The Donkey Sanctuary “Our team of specially trained donkeys offer an outreach service visiting hospices and local residential homes including those dealing with dementia care. The donkeys prove to be a great stimulation and provide valuable assisted therapy to residents… The donkeys also love the warmth and affection from vulnerable residents so the animal assisted therapy goes both ways!” You will find Donkey Sanctuaries in Sidmouth, Belfast, Birmingham, Derbyshire, Ivybridge, Leeds and Manchester.

The power of music

Updated January 2020.

Why does music have so much power? In a fascinating article the physician, neurologist and author Oliver Sacks, suggested this is a question that goes to the heart of being human. We turn to music, he said, because we need it, because of its ability to move us, to induce feelings and moods, states of mind.

We may still not know why, but those who work with people with autism or frontal lobe syndromes, and particularly with people with dementia, have recognised the power that music has to generate an emotional response, familiar music perhaps evoking memories of earlier events in people’s lives that cannot be reached any other way.

Research undertaken by the University of Iowa confirms the relevance of this for people living with dementia. UI researchers showed individuals with Alzheimer’s disease clips of sad and happy movies. Five minutes later, most were unable to recall any factual information about the films, and one person didn’t even remember watching any movies. Yet these people experienced sustained states of sadness and happiness.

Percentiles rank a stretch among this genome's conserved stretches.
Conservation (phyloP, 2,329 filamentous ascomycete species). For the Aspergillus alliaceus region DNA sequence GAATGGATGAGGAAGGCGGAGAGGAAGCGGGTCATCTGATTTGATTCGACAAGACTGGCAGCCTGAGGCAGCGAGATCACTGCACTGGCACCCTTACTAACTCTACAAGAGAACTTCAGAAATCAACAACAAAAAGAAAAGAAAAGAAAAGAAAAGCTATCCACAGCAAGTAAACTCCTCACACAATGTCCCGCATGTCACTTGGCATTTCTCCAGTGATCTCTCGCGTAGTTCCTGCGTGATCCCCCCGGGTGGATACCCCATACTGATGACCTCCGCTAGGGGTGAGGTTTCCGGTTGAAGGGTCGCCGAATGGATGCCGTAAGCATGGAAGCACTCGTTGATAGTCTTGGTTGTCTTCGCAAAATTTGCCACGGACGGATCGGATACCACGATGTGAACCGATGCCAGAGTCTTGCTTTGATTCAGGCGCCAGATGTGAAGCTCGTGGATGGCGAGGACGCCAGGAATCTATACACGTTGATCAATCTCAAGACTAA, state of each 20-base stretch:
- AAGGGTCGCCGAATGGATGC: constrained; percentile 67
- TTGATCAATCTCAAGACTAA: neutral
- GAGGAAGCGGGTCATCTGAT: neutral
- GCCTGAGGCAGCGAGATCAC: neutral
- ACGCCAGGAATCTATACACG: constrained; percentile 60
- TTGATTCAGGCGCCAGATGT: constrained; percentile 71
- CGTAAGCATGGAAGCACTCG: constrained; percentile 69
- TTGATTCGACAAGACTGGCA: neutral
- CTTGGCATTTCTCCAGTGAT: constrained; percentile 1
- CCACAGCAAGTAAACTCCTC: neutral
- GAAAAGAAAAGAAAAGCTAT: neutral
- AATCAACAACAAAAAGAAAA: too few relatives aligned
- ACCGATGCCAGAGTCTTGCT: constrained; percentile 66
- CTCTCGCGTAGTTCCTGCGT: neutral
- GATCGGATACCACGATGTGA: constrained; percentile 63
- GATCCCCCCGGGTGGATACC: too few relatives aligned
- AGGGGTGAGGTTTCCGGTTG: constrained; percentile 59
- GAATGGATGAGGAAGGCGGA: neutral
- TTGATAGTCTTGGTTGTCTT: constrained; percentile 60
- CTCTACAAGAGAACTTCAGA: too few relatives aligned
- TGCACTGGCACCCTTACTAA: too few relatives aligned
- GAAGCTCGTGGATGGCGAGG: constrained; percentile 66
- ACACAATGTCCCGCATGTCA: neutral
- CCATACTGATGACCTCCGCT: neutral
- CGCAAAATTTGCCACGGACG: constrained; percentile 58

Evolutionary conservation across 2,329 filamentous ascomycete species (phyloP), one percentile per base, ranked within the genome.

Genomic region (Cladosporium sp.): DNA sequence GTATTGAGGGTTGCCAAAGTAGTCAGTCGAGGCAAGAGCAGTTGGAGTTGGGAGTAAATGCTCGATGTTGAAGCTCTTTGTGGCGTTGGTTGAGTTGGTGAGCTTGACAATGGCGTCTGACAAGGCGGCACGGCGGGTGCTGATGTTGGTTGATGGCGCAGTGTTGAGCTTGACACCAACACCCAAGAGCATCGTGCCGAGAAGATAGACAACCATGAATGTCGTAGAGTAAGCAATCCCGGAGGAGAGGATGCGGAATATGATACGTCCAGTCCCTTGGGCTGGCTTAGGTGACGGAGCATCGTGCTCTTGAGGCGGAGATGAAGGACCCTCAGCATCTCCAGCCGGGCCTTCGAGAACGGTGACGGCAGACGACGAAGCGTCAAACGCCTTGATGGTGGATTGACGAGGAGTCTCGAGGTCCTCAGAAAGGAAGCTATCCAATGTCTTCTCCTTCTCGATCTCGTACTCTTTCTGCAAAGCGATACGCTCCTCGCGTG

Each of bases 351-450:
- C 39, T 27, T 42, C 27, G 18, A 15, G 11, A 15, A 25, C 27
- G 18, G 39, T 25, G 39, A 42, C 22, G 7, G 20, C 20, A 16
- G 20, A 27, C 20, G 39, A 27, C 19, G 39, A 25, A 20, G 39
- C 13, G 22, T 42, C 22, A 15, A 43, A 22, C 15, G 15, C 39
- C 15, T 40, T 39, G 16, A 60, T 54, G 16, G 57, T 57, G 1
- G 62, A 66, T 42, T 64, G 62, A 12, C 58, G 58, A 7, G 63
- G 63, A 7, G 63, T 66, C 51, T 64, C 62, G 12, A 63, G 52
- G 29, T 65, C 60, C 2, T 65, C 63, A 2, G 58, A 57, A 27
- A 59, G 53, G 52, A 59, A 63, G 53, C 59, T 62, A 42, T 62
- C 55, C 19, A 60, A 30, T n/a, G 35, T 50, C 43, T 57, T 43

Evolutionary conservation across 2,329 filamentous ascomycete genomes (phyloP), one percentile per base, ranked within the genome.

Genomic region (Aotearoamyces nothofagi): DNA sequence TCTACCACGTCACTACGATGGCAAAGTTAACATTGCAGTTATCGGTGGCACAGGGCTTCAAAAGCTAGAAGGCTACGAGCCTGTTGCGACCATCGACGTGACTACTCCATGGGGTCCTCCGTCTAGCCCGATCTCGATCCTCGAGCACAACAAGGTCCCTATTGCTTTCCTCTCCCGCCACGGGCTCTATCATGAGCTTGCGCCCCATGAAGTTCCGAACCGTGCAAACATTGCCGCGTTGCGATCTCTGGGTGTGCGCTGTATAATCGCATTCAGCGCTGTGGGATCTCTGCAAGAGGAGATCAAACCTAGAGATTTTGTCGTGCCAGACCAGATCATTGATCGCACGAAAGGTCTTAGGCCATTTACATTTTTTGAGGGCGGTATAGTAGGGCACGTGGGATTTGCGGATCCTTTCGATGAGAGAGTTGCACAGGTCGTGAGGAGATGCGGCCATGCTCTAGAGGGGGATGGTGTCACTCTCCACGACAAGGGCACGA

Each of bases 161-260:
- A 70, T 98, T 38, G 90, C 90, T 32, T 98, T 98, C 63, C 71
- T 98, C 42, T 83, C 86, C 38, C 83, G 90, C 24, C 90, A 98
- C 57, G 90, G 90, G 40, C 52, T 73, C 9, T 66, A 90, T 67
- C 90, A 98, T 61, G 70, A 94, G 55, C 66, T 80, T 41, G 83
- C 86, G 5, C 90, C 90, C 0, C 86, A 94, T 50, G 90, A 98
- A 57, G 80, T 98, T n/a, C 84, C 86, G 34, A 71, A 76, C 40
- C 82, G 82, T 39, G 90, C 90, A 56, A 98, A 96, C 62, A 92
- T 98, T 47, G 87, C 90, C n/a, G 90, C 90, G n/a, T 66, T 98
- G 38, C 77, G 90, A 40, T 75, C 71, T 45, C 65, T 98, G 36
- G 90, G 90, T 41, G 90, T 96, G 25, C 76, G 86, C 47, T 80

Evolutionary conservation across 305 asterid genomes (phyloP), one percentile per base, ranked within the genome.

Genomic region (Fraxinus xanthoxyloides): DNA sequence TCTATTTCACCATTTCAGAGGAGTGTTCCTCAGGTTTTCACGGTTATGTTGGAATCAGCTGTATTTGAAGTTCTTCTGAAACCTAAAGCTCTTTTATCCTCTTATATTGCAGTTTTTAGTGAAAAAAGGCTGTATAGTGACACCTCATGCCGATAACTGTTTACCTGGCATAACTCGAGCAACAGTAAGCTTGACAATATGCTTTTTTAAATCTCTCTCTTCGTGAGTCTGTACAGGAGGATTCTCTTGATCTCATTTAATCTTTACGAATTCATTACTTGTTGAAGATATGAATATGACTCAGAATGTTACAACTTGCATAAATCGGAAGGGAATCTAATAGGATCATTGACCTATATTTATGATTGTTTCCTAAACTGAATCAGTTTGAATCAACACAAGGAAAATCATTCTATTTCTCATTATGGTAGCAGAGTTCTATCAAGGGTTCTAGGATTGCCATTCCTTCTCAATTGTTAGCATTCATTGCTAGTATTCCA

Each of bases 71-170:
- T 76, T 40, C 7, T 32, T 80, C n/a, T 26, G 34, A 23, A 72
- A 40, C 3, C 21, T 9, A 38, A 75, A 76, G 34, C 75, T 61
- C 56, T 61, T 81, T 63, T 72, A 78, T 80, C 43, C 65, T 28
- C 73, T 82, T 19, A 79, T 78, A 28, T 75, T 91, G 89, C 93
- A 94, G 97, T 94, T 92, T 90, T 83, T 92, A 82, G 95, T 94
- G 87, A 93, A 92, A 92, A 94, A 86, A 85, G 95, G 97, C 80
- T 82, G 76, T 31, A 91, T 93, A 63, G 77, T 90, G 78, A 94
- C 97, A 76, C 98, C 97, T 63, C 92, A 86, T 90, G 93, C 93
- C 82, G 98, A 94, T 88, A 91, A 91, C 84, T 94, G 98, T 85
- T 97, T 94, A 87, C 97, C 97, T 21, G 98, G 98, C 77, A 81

The researchers concluded: “The fact that forgotten events can continue to exert a profound influence on a patient’s emotional life highlights the need for caregivers to avoid causing negative feelings and to try to induce positive feelings.”

Attempts to ensure an individual’s emotional wellbeing, therefore, should be at the heart of all care, and music is increasingly recognised as a powerful tool to assist in this aim. Of course, it has to be remembered that everyone is unique and what works for one person will not be appropriate for the next. A carer who likes nothing better than listening to hours of punk should not assume that those in their care feel the same way, equally, don’t assume that there isn’t a punk enthusiast amongst them either!